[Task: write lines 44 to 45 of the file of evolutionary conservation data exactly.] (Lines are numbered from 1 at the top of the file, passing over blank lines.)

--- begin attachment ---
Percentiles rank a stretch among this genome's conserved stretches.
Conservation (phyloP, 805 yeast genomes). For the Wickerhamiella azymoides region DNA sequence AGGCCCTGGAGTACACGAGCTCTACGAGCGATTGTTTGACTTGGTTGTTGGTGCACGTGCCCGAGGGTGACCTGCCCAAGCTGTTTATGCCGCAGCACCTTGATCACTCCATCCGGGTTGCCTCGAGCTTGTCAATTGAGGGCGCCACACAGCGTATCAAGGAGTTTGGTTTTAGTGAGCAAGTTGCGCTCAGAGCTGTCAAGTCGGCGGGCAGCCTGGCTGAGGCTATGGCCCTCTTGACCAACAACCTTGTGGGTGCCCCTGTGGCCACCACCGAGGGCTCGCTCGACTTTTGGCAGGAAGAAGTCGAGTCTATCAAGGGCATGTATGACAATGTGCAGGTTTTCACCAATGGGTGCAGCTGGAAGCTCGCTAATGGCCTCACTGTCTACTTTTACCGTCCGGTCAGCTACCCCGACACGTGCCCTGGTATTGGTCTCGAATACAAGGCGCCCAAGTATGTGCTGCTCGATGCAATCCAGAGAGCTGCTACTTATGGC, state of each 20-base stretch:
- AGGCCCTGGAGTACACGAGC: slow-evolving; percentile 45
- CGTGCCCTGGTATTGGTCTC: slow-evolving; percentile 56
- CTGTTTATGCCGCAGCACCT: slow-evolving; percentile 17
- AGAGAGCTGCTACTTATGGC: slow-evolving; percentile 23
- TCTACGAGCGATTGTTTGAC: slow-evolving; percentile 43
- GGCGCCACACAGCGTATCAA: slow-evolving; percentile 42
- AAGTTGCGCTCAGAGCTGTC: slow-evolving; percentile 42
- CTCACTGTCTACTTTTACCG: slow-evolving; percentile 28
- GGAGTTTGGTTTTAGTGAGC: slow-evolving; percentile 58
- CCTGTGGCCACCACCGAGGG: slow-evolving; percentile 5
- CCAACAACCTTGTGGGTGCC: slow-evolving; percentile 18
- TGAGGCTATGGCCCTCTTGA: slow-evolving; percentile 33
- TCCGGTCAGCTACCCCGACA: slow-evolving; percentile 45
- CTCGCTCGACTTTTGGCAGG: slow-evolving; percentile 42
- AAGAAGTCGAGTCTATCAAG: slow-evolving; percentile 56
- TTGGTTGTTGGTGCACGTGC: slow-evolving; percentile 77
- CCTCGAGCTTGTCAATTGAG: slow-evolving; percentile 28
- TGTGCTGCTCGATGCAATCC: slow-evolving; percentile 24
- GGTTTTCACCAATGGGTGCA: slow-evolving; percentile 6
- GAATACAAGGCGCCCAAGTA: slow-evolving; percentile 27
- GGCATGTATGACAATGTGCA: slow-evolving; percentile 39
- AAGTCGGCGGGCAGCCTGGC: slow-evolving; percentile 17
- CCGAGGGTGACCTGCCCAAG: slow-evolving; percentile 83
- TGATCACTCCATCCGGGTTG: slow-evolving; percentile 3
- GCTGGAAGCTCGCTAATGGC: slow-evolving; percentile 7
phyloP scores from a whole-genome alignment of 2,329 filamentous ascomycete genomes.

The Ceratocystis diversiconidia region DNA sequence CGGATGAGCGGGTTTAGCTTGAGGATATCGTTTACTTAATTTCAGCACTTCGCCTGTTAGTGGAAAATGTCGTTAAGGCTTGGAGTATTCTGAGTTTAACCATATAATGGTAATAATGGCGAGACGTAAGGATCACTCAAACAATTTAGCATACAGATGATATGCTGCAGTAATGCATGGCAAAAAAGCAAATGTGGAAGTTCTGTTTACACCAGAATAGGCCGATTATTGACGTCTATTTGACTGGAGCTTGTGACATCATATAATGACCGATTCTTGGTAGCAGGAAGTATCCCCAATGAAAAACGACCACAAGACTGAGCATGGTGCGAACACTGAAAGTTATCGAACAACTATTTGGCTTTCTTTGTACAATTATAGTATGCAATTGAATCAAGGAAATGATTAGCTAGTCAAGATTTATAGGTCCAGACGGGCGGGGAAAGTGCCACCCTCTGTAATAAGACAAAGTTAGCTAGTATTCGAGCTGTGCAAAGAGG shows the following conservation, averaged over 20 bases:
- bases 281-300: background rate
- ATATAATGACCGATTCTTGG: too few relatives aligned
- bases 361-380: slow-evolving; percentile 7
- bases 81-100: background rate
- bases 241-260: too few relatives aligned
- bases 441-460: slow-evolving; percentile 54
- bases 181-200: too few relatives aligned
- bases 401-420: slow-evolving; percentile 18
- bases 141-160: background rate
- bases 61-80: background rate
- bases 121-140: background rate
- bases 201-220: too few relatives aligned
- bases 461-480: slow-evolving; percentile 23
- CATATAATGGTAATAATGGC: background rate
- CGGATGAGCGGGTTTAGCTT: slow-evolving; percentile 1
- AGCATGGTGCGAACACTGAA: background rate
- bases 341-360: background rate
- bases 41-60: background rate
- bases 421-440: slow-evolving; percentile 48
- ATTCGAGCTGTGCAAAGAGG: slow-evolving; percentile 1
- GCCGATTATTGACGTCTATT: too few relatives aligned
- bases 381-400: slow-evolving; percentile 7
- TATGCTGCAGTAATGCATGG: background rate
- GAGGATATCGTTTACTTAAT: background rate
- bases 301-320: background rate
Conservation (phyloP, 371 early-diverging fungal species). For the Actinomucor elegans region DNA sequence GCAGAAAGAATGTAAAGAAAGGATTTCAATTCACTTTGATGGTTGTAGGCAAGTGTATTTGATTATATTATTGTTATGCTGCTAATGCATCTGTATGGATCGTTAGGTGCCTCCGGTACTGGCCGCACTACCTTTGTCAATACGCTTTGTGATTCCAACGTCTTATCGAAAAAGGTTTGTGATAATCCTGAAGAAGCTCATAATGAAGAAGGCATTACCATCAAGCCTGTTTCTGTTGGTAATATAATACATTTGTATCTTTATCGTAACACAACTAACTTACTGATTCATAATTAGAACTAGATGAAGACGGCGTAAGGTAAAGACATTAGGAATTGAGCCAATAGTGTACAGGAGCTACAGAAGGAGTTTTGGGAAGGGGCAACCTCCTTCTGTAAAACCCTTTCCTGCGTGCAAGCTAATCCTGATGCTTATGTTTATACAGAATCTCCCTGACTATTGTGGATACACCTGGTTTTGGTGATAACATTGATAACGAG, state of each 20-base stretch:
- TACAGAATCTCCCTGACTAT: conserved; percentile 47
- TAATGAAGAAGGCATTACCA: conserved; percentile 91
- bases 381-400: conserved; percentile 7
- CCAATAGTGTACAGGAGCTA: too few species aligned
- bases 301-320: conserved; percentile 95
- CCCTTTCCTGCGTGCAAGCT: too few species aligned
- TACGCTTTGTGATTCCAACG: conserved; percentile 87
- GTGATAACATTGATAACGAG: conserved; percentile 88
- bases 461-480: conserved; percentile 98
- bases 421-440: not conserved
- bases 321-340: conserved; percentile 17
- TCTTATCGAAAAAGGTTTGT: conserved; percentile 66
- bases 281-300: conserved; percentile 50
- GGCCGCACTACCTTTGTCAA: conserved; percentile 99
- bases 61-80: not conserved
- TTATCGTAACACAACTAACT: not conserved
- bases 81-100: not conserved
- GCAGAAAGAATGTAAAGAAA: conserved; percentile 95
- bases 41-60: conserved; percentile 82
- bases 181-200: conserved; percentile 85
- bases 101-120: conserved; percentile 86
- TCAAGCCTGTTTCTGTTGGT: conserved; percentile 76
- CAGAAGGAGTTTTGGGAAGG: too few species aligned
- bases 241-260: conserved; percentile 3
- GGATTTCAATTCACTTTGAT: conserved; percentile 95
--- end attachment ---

- CGGATGAGCGGGTTTAGCTT: slow-evolving; percentile 1
- AGCATGGTGCGAACACTGAA: background rate